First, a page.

Site 29 is identified by the mile marker on Claremont Ave, just west of the intersection with Grizzly Peak Blvd. All the eucalyptus trees were destroyed there about 10 years ago. The trees that were destroyed were chipped and piled on site as mulch intended to prevent the growth of weeds. The trunks of the trees line the road, log reminders of the forest that was destroyed.
The site was adopted by the Claremont Canyon Conservancy (CCC). CCC has planted many redwood trees there and they consider it their showcase for their advocacy to destroy all eucalyptus trees in Claremont Canyon and elsewhere in the East Bay Hills. The Sierra Club and CCC have collaborated in the effort to convince the public that if the eucalyptus trees are destroyed, a lovely garden of native plants and trees will replace the eucalyptus forest. They also want you to believe that their garden will be less flammable than the eucalyptus forest.
There are several flaws in this rosy prediction. The first problem is that Site 29 is ecologically unique. It is a riparian corridor with a creek running through it. Therefore, more water is available there than on the sunny hills where eucalyptus forests grow. It is a canyon with steeply sloping sides that provide protection from sun and wind, which helps retain moisture. In other words, conditions at Site 29 are ideal for the landscape that CCC and its friends are trying to achieve.
Site 29 is also unique because CCC has planted many trees there and they have sponsored many work parties to maintain the site. CCC has not made a commitment to plant all 2,000 acres of the East Bay Hills on which all non-native trees will be destroyed by the FEMA grant projects. Nor have any of the land owners made a commitment to plant those acres after the trees are destroyed.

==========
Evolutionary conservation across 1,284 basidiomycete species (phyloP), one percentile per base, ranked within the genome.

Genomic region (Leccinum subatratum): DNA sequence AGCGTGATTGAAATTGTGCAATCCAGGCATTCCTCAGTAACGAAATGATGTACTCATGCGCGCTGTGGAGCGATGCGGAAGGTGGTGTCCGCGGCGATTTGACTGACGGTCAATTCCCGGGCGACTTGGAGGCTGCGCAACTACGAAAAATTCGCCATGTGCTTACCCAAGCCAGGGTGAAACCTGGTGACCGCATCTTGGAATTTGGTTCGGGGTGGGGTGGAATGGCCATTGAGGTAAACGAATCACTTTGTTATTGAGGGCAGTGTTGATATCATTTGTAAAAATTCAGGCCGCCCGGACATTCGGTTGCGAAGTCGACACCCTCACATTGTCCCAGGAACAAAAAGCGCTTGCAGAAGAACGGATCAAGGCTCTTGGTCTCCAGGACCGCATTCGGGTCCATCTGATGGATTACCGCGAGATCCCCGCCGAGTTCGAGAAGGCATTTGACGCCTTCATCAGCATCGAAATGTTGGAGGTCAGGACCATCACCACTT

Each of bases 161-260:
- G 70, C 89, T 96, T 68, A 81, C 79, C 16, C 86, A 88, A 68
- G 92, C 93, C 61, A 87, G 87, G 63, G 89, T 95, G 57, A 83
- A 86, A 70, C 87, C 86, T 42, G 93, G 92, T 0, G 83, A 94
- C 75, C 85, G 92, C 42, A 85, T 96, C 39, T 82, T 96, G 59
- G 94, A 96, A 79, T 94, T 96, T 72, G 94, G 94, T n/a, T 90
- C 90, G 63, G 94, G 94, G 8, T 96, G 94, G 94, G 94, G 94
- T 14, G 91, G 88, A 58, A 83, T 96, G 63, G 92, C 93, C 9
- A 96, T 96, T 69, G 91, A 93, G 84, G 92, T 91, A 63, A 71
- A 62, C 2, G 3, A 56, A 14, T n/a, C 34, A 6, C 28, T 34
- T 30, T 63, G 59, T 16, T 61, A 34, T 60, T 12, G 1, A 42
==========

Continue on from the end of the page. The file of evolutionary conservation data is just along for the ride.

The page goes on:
So, given the ideal landscape conditions, the planting, and maintenance invested by CCC, how successful is Site 29? Is it a lovely native plant garden? Is it less flammable than the eucalyptus forest it replaced? This is our photo essay of Site 29 that answers those questions. But photos can be deceiving, so we invite you to visit yourself. Just drive east on Claremont Ave until you reach mile marker 29, park your car beside the road and take a walk.
The reality of Site 29
When we visited Site 29 in late April the milk thistle was thriving, but not yet in bloom. The striking zebra pattern of the leaves makes it an attractive plant, in our opinion, and this lazuli bunting seems to agree that it is a plant worthy of admiration. It is, however, not a native plant.
When we visited Site 29 a month later, in late May, it was a very different scene. The milk thistle had been sprayed with herbicide along the road, to a width of about six feet, providing a stark contrast between the dead vegetation and the still green weeds. Poison hemlock now grows along the trail into the canyon to a height of about 8 feet, joining the thistles as the landscape of Site 29. The piles of wood chips are still visible, but are mostly covered with non-native annual grasses and other weedy shrubs.
More fantasies face harsh realities